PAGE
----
What you’ll see on the Golden Circle Tour, Iceland
Updated 1 Year, 2 weeks ago
I've just got back from a week in Iceland, it was AWESOME. Definitely somewhere I've always wanted to go. Gigantic glaciers, icy blue lakes, mighty volcanoes, deep craters and steaming hot geysers, it has it all. Three of the most spectacular phenomena on the main island all are very close to the capital of Reykjavik and you can easily visit them in one day.
If you’re planning on going on an Iceland Golden Circle tour, you’ve got a good plan. Here’s a look at what you can expect to see along the way from geysers to waterfalls…
Strokkur Geyser erupts every few minutes to heights of up to 30 metres. It’s absolutely incredible to watch. ‘Strokkur’ is Iceland for “churn” and the geyser is the main attraction in the Haukadalur geothermal area.
Right by the Strokkur Geyser is the Geysir, which is much bigger and can reach heights of 60 metres. This geyser only erupts every few years though so it’s the Strokkur which is the more visited of the two.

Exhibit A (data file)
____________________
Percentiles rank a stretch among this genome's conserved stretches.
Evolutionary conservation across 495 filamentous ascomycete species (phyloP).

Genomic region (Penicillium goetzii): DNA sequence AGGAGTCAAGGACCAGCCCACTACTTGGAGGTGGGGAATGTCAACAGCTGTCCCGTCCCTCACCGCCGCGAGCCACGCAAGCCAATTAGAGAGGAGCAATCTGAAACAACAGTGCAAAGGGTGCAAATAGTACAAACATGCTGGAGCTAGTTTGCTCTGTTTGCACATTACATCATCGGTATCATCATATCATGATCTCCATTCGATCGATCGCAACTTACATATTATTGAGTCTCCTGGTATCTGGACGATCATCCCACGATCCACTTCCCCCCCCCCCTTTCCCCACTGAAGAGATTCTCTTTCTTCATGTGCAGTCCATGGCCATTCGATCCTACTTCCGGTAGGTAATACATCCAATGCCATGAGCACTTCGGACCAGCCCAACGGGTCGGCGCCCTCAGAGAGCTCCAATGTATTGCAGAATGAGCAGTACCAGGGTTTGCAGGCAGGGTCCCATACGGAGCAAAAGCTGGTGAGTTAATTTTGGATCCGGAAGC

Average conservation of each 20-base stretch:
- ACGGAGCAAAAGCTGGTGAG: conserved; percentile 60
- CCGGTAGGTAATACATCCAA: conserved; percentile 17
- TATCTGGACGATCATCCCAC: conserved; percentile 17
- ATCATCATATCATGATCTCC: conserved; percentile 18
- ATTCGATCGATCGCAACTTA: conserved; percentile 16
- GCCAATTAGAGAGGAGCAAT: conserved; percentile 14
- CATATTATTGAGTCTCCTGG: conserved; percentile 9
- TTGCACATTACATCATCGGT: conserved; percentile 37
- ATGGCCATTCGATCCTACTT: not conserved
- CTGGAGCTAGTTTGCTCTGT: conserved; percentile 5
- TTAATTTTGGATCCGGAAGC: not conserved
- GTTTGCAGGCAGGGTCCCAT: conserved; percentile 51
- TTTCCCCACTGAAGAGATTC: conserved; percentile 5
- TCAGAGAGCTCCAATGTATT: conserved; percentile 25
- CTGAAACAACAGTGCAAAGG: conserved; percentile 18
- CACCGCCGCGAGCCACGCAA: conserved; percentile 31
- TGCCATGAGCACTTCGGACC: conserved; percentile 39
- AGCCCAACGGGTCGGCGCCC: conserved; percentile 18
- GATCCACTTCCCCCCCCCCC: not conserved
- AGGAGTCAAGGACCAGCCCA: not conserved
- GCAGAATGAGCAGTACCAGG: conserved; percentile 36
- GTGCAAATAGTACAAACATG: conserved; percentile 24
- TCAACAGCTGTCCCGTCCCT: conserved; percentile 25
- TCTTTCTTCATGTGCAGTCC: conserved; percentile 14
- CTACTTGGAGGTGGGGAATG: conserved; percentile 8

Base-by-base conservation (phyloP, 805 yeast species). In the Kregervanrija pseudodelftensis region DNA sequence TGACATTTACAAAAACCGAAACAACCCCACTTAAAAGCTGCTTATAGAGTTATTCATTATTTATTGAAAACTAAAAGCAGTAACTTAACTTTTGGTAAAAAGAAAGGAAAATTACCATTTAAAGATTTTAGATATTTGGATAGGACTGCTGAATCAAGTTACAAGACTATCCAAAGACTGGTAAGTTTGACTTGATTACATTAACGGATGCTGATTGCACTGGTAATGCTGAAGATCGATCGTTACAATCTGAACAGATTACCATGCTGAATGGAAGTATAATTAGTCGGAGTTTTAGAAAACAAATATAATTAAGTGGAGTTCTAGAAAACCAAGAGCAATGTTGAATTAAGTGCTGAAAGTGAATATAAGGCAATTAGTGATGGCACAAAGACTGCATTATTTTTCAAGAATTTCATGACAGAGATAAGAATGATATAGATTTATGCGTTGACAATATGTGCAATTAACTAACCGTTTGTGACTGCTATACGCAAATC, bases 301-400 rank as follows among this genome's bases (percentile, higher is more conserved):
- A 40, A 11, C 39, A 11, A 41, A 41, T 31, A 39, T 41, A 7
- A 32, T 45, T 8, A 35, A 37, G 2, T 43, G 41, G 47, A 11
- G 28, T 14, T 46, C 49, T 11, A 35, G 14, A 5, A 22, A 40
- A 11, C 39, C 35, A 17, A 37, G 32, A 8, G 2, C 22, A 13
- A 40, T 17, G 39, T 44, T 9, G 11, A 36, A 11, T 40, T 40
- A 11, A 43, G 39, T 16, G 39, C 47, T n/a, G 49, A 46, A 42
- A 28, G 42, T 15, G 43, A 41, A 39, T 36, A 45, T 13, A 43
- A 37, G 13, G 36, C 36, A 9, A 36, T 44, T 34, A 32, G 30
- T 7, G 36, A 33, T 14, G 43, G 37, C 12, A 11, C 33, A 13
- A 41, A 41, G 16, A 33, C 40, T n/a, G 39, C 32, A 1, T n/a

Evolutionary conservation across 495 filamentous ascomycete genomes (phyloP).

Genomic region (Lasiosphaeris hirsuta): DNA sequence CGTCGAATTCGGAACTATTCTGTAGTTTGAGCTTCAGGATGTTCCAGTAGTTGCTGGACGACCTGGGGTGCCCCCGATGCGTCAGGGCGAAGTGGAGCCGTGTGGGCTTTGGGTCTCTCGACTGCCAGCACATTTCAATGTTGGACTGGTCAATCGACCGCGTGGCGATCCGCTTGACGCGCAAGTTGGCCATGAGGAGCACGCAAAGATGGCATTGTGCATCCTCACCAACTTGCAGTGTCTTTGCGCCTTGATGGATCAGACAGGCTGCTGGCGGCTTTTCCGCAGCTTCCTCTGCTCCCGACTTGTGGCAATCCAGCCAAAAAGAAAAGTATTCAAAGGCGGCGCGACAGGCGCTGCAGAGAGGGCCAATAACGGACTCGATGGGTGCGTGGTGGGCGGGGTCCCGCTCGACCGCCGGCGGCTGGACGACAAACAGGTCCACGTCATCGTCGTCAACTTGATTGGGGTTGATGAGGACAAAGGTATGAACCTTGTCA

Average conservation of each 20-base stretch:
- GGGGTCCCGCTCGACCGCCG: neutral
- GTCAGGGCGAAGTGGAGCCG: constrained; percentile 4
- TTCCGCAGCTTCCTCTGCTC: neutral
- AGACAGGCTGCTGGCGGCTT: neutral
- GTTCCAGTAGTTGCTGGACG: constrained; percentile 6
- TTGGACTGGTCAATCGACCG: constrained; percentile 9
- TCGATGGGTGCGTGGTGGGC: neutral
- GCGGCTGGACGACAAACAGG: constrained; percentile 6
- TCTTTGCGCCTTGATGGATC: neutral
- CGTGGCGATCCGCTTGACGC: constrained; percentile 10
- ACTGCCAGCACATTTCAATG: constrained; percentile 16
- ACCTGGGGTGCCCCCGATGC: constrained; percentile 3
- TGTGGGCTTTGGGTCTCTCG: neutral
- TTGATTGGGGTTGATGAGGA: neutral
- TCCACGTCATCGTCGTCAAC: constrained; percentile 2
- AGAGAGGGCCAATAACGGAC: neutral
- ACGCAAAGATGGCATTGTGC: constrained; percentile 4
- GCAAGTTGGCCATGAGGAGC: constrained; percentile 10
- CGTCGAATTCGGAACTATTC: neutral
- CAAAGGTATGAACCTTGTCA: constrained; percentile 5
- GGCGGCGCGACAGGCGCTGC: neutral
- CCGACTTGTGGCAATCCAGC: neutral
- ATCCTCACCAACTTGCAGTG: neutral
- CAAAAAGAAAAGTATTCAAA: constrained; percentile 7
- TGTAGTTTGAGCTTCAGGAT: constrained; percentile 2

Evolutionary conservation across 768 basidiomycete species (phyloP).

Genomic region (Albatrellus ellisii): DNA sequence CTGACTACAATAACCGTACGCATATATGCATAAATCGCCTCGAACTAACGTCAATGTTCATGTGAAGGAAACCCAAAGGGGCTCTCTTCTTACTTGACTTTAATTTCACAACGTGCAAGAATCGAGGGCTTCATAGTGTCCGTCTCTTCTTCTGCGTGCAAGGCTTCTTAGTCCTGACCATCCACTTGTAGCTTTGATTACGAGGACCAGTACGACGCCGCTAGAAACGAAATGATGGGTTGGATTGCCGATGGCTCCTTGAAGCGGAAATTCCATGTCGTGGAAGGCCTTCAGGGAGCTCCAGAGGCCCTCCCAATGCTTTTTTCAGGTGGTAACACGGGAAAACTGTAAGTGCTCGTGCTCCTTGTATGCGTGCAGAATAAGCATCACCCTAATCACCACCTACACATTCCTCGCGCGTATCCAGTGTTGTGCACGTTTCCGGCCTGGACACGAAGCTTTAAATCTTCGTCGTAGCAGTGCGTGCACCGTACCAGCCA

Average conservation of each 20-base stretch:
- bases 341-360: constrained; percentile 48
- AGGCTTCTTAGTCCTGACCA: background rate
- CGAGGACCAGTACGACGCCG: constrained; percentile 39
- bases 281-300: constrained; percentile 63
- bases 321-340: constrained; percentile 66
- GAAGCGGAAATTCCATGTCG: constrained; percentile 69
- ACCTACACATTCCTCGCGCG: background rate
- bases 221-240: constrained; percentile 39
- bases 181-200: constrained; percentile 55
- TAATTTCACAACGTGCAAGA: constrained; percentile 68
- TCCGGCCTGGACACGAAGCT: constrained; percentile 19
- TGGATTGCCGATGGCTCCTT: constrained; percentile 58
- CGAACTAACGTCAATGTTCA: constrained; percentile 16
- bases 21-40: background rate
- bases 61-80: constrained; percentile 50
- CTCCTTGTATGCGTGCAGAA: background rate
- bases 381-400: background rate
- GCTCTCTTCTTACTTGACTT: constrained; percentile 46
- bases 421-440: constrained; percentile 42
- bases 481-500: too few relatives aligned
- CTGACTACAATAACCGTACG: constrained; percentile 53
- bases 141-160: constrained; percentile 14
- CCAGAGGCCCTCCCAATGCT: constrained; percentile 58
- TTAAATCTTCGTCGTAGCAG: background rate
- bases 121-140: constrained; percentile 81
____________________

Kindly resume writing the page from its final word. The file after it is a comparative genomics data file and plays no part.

A few years ago the state decided to hold a private auction for the volcano and now a group of friends within Iceland own the volcano. They’re not being precious about it though – they’ve just done what we all would, stuck an entrance fee on getting in and show off to their mates about their posession. I assume.
Gullfoss Waterfall is an incredible sight. It’s absolutely magnificent – the best time to see it close up is in the summer as fences are put up to protect you come winter. Make sure your cameras are charged for this one – you’ll want to take photos I assure you.
ÞINGVELLIR NATIONAL PARK
The Continental Drift in here is the main attraction and refers to the tectonic plates you can see here which mark the gap between Europe and North America. If you’re scuba certified you can even scuba under the two. Every year the plates drift about 2cm apart – fascinating!
ÞINGVELLIR NATIONAL PARK, AGAIN
The Park is marked as one of the few double UNESCO World Heritage Sites, thanks to the Continental Ridge and the fact that it’s where the first parliament was held, in the world. Whether it was vikings, trolls or elves, no one can really be sure.
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